TAMPA — When Carole Lenhart went to see Daniel R. Lerom in late May, she says she received the same kind of family counseling she’d gotten a half-dozen times or so in the past from the Tampa psychologist.
But Lerom had been banned from practicing psychology since January, after state regulators concluded he’d had sex with another patient, billed her insurance company for those sessions and took her prescription pain medications.
To avoid further prosecution by the state, in mid May Lerom voluntarily relinquished his license and promised to “cease practicing psychology.” But Lerom still has his office open.
State regulators said Thursday that Lerom should have closed his office and stopped seeing patients as a result of the disciplinary action.
“I was horrified,” said Lenhart, who learned about the state’s actions against Lerom through a friend after her late May session with him. “This man should have an obligation to tell me he could no longer do family therapy and he never said a word to me about it.”
Lerom, whose office still bears the sign “Plaza Therapy Associates, Daniel R. Lerom, Psy., D,” declined comment this week. (Psy. D refers to his doctorate in psychology.)
After Lenhart demanded her $95 payment back, Lerom left her a voice mail in which he explained why he hadn’t mentioned he had lost his license.
Describing his affair as a “fatal attraction situation,” Lerom said he was “under the assumption” that everyone knew of his troubles, which had been widely reported in the local media.
“I can’t explain every single thing that was discussed in the paper, uh, 80 percent of which was not true, but to protect my family I relinquished my license and not put them through that,” he said in the phone message.
Lerom, 49, insisted he acted legally in treating Lenhart.
“I am still qualified to do relationship coaching and personal life coaching, um, under the contract that we discussed,” Lerom said. “It’s just not, um, I’m not allowed to call it professional clinical psychology.”
A spokeswoman for the Health Department said Thursday that while Lerom does not need a license for relationship coaching, “what may have been occurring may well be unlicensed activity.”
Though state law prohibits the department from acknowledging an ongoing investigation, she said the department is “diligent” in looking into any complaints.
Lenhart said Lerom never mentioned any “contract” for coaching during the May session.
“I didn’t need to be coached,” said Lenhart, a certified public accountant who lives on Treasure Island. “And if he had said we were having a ‘coaching’ session instead of a family counseling session, I would have caught on that something was different. But it was absolutely the same as counseling sessions we’d had in the past.”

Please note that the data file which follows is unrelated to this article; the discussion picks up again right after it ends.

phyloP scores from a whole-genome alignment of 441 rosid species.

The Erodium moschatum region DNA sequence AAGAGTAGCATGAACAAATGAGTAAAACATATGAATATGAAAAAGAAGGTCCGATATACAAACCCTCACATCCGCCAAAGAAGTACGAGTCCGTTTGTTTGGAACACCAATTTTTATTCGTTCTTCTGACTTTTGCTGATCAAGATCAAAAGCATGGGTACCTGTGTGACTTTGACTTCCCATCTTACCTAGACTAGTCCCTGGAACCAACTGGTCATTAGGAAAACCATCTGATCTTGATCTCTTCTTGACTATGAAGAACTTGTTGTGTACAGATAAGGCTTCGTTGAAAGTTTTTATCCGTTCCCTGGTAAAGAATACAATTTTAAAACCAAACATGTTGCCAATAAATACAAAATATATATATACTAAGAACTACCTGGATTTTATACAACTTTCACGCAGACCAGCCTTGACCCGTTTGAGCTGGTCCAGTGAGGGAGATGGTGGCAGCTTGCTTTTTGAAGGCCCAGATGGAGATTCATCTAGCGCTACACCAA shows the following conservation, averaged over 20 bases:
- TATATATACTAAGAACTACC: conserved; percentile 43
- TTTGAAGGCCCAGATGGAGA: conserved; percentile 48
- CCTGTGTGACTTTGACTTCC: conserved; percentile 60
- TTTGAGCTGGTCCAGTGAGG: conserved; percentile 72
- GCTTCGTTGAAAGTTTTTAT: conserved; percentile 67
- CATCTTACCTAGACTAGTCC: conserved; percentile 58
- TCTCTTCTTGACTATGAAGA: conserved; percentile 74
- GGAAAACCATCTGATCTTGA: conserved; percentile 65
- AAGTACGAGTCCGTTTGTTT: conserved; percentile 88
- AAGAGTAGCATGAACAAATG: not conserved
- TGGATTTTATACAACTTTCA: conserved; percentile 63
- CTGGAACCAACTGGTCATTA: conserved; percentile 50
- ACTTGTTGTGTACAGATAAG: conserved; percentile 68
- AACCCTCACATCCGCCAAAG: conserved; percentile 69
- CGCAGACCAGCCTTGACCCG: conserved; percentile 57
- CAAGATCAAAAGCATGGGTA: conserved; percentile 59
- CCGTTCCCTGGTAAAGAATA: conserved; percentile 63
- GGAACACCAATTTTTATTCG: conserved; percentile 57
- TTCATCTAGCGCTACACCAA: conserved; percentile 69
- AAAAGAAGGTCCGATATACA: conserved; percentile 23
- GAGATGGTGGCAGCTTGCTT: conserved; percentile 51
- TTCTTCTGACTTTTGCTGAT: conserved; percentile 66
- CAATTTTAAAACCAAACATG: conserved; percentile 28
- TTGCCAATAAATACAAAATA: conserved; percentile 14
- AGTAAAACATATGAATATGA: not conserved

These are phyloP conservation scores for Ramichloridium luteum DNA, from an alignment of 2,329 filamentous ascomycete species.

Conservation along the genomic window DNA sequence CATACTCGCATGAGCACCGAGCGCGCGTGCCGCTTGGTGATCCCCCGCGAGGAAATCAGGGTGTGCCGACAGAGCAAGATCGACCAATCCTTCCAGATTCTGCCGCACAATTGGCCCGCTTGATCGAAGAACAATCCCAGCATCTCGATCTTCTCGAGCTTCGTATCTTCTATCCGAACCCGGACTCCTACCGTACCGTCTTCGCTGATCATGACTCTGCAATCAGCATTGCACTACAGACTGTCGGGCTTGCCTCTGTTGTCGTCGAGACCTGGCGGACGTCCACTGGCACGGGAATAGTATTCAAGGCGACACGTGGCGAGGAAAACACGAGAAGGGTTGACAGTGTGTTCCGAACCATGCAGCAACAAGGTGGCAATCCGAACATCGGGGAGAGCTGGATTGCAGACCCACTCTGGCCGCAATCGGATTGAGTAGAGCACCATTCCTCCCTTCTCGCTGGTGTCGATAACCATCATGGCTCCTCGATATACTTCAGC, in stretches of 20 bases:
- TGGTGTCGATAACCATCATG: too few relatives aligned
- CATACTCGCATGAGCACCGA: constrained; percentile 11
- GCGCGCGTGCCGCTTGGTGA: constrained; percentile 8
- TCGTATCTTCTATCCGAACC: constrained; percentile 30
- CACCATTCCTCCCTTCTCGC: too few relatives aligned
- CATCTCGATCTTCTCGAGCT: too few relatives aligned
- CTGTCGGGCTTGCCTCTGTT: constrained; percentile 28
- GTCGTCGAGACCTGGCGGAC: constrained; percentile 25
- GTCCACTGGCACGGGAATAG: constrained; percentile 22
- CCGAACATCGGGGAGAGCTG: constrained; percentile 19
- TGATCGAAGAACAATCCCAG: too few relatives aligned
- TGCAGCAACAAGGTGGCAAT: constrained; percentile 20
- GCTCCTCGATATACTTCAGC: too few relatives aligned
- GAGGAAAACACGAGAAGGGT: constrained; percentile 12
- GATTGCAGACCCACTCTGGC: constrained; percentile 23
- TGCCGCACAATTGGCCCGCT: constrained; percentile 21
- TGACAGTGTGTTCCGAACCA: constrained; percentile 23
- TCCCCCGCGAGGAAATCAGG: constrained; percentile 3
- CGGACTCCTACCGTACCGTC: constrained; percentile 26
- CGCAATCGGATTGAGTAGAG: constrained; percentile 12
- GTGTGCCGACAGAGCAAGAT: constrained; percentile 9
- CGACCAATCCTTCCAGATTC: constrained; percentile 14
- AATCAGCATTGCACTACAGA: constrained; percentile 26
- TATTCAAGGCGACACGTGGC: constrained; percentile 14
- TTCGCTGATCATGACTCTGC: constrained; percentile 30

Lenhart, 53, initially sent one of her children to see Lerom following Lenhart’s divorce a few years ago. Though the teen stopped seeing Lerom last year after a few sessions, calling them worthless, the mother got the child’s permission to continue discussing their issues with Lerom.
Lenhart said she stopped going to Lerom earlier this year because she was too busy. When she happened to run into Lerom in the lobby of his office building on West Kennedy Boulevard in early May when he still had his license, Lenhart agreed to an appointment.
“I felt backed into a corner,” she said of the pressure from Lerom, whose license had been suspended by the state at the time of the encounter. “He’s the one who really pushed for the appointment.”
By the time she went in to see Lerom on May 26, 11 days had passed since the state accepted his offer to relinquish his license.
Lerom promised to never reapply for a license to practice any kind of health care profession in Florida. He also can no longer call himself a psychologist. However, he is not restricted from continuing to use the title of “doctor” because he holds a doctorate from Florida Institute of Technology.
Lerom’s legal troubles began with a complaint from an unnamed patient in November. The woman, who has a civil suit pending against Lerom, started seeing the psychologist in 1995 for marriage counseling.
The state’s investigation said Lerom stopped providing therapy in early February 2009 and the two started a sexual relationship. Under Florida law, it is a felony for a licensed health care professional to have sex with a patient or former patient, though there is no record of criminal charges against Lerom.
In one text message during the three-month affair Lerom wrote, “If I were there i would rub u all over and kiss u all over!!! thats the dr. dan cure!!! XOXOXO.” Other messages in the state report show that he asked her to share prescription pain pills.
In March 2009, he texted her, “needing more percocet or oxycodone for my back! wantf to know if u could get some for torrmw?!?”
The relationship ended abruptly when Lerom’s wife discovered a text message between the two. Shortly after, the woman was hospitalized for depression and anxiety which her psychiatrist said were due to the breakup.
The state said Lerom charged the woman’s insurer, Blue Cross Blue Shield of Florida, more than $1,170 for therapy on 10 occasions when the pair met for sex.
In his voice mail to Lenhart on June 14, Lerom said he could not speak publicly about his situation because, “I’ve been advised to not respond to anything in hopes, um, to get issues resolved as quickly as possible. So I apologize for the, obviously, for the lack of understanding there.”
Though Lerom told Lenhart he believed she had paid only $60 to $80 “coaching charges” for their session on May 26, he refunded her credit card $95, the hourly fee he had charged as a psychologist. Lenhart said her canceled check shows she paid $95 for the May appointment.